Pasture stocking density ranged from three cows per acre in spring to .5 cows per acre in mid-September during a year with normal rainfall in south-central Wisconsin. Scientists at the U.S. Dairy Forage Research Center and UW-Madison”s College of Agricultural and Life Sciences studied mixed-species pastures, dominated by cool-season grasses.
“There is a misconception that natural pasture is limited to bluegrass when managing for grazing,” said center agronomist Rao Kanneganti. These pastures contained Kentucky bluegrass, smooth bromegrass, quackgrass, and white clover. The ”natural” or permanent pastures, on 36 acres of silt loam soils near Prairie Du Sac, Wis., have not been planted or tilled for more than 10 years.
In 1994 and 1995, pastures yielded 3.5 tons per acre per year of consumable dry matter. Forage consumed from the pasture averaged 22 percent crude protein, 45 percent neutral detergent fiber and 24 percent acid detergent fiber.
The amount of forage available varied from season to season. In 1994, from May 1 to June 1, an average of 68 pounds of forage per acre were available per day; from June 1 to Aug. 15, 59 pounds per acre were available per day; and from Aug. 15 to Sept. 15, 34 pounds per acre per day. From Sept. 15 to Oct. 15 forage availability further decreased to about 12 pounds per acre per day. Rainfall was normal in 1994.
In a dry year, such as 1995, forage availability declines more rapidly and shortens the grazing season. In 1995 there were 70 pounds of forage available per day from May 1 to June 1; from June 1 to Aug. 15, 41 pounds per acre per day; and from Aug. 15 to Sept. 15, 25 pounds per acre per day. Due to drought and an end to grazing, no data were available for Sept. 15 to Oct. 15.
“Farmers can use these data as a guide,” said Kanneganti. During the spring flush farmers can graze three cows per acre, at a feeding rate of 20 pounds of forage dry matter per cow per day. This stocking density would need to decrease to 1.5 cows per acre per day in mid-August and to .5 cows per acre per day in mid-September during a normal year. “Depending on the stocking density, farmers would need to hay the excess forage in the spring or supplement feed later in the season,” Kanneganti said.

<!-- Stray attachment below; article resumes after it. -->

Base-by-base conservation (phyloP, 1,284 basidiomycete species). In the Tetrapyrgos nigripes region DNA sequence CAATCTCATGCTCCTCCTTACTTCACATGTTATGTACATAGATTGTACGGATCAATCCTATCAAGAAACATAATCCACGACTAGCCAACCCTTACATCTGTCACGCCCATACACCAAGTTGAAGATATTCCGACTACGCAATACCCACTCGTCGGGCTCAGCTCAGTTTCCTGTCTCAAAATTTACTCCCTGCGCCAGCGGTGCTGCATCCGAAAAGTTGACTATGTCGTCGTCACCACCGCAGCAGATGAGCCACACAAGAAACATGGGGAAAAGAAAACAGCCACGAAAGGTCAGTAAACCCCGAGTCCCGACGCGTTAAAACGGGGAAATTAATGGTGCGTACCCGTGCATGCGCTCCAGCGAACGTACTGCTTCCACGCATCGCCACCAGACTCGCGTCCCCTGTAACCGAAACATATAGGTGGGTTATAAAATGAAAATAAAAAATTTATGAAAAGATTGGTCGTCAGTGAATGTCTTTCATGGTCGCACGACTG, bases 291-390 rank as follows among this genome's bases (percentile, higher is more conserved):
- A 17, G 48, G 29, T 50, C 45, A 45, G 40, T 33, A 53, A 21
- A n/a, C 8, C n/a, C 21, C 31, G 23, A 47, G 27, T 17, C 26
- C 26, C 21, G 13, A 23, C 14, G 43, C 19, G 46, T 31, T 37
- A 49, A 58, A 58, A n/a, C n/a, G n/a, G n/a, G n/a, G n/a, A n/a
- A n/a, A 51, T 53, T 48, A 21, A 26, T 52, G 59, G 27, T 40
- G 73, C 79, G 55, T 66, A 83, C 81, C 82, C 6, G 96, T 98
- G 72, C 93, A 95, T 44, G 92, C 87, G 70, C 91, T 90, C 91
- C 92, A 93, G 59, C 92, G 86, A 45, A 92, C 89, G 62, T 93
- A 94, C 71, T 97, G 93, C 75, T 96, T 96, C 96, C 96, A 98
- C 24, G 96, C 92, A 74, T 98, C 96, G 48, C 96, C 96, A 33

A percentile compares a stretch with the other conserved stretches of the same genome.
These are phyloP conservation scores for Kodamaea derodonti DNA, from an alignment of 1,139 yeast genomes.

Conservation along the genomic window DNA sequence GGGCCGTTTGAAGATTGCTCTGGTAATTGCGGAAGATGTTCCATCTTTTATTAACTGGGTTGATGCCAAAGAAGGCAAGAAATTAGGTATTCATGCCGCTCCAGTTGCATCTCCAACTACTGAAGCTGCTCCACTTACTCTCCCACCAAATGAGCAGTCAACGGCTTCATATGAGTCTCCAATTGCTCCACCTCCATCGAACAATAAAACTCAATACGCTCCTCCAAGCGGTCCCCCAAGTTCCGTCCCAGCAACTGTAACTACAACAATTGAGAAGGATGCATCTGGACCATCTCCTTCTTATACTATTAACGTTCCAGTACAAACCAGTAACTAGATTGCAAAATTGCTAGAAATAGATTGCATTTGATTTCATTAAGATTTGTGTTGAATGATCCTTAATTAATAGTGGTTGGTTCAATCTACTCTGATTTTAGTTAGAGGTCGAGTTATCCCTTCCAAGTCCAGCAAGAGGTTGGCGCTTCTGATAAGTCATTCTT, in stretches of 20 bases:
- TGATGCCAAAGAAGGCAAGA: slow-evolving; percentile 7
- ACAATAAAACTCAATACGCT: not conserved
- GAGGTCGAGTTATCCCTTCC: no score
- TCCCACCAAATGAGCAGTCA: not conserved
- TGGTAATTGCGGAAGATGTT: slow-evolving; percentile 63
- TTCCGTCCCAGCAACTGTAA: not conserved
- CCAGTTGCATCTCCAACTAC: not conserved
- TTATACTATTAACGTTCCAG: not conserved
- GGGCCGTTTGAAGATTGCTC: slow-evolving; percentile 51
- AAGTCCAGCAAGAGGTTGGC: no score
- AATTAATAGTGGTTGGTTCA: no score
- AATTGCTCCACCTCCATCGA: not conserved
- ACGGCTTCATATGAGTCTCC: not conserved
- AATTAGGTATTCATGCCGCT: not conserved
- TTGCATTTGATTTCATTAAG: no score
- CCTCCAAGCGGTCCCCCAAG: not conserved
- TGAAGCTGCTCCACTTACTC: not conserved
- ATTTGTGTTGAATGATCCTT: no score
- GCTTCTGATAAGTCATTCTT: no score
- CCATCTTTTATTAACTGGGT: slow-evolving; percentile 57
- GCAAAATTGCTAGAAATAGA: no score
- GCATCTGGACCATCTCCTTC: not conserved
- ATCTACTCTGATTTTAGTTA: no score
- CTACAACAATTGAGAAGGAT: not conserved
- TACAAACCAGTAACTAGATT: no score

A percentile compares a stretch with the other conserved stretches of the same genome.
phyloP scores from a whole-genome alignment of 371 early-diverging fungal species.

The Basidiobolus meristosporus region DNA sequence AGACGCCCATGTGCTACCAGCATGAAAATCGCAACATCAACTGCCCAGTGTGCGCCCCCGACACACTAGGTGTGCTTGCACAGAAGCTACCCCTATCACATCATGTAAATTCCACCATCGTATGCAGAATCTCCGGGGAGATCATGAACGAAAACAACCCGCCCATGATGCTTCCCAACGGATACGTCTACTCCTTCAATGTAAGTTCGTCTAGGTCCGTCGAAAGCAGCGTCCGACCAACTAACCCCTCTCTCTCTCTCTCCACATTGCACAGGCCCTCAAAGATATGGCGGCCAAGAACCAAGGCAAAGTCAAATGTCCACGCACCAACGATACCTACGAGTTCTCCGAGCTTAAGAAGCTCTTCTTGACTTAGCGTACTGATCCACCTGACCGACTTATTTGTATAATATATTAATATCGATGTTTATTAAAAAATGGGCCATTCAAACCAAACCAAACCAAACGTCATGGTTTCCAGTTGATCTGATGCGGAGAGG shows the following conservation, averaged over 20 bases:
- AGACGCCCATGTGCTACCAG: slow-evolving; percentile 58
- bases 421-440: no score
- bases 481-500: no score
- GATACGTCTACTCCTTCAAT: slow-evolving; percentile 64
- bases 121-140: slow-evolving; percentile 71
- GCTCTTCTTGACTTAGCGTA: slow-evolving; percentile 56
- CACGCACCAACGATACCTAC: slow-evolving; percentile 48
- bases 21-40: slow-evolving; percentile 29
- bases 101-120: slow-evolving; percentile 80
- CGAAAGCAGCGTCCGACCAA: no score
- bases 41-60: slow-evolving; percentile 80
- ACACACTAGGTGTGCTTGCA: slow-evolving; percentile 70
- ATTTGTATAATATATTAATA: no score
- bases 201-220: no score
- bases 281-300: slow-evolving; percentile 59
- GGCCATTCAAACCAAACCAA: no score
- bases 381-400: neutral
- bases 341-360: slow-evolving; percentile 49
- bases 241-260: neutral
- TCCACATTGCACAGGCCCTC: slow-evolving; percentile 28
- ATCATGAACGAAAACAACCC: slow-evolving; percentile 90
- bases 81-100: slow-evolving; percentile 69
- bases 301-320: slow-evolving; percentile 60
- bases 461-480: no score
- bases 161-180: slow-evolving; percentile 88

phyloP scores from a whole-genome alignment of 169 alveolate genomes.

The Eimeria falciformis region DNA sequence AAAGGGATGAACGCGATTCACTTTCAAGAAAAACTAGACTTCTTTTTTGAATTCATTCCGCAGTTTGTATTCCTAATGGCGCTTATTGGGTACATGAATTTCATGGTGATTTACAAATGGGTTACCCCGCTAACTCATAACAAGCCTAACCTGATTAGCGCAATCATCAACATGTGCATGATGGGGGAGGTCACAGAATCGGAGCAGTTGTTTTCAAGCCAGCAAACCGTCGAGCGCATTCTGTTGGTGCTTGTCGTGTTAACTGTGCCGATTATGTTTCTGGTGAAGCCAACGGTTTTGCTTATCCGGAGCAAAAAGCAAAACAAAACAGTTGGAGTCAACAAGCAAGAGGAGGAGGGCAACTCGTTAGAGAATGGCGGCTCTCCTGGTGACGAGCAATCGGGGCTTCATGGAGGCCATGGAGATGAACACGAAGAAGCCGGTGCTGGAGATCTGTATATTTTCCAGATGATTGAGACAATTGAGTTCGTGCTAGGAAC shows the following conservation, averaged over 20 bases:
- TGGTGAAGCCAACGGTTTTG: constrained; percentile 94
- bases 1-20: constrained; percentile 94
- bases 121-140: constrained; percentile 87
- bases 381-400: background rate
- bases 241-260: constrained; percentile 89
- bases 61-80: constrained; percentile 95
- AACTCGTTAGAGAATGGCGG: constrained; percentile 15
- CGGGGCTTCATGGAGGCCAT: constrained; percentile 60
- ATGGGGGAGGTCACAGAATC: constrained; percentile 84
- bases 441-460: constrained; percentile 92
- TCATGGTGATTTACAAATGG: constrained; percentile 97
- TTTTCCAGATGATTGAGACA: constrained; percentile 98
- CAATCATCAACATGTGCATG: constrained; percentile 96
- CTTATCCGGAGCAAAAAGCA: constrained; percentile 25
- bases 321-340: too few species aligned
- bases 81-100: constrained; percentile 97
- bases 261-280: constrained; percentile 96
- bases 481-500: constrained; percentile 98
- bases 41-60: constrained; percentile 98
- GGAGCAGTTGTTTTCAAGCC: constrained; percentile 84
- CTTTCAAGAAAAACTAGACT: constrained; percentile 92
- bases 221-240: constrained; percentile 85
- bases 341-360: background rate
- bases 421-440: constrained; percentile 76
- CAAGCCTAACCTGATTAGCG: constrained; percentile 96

Kanneganti also studied species composition in the pastures. Averaged over two years, pasture forage was composed of 22 percent Kentucky bluegrass, 33 percent all other grasses (mostly smooth bromegrass and quackgrass), 13 percent legumes (mostly white clover), 27 percent dead matter, and 5 percent all other species, such as dandelion.
This species composition did not vary during the two-year study, except during the drought from August to September of 1995, said Kanneganti. Dead matter in the pasture increased to more than 50 percent as grass and legume productivity declined. “It is important to watch the pasture and stocking density during periods of drought and make sure the animal is not forced to eat dead matter,” said Kanneganti.
Kentucky bluegrass and white clover suffered the most under the drought stress. However, both recovered to their original percentages as favorable moisture conditions returned, said Kanneganti.
“Mixed species pastures seem to have some buffering against drought effects,” he said. “Clearly they can be quite productive under managed rotational grazing.”
Currently, Kanneganti is studying frost seeding as a method of increasing legume content in managed rotationally grazed pasture.
The pasture research is a part of an ongoing study evaluating low-input pasture and the addition of nitrogen to the environment by managed rotational grazing. Kanneganti will also use the data to test the pasture-analysis components of DAFOSYM, the dairy farm analysis computer program developed by the U.S. Department of Agriculture.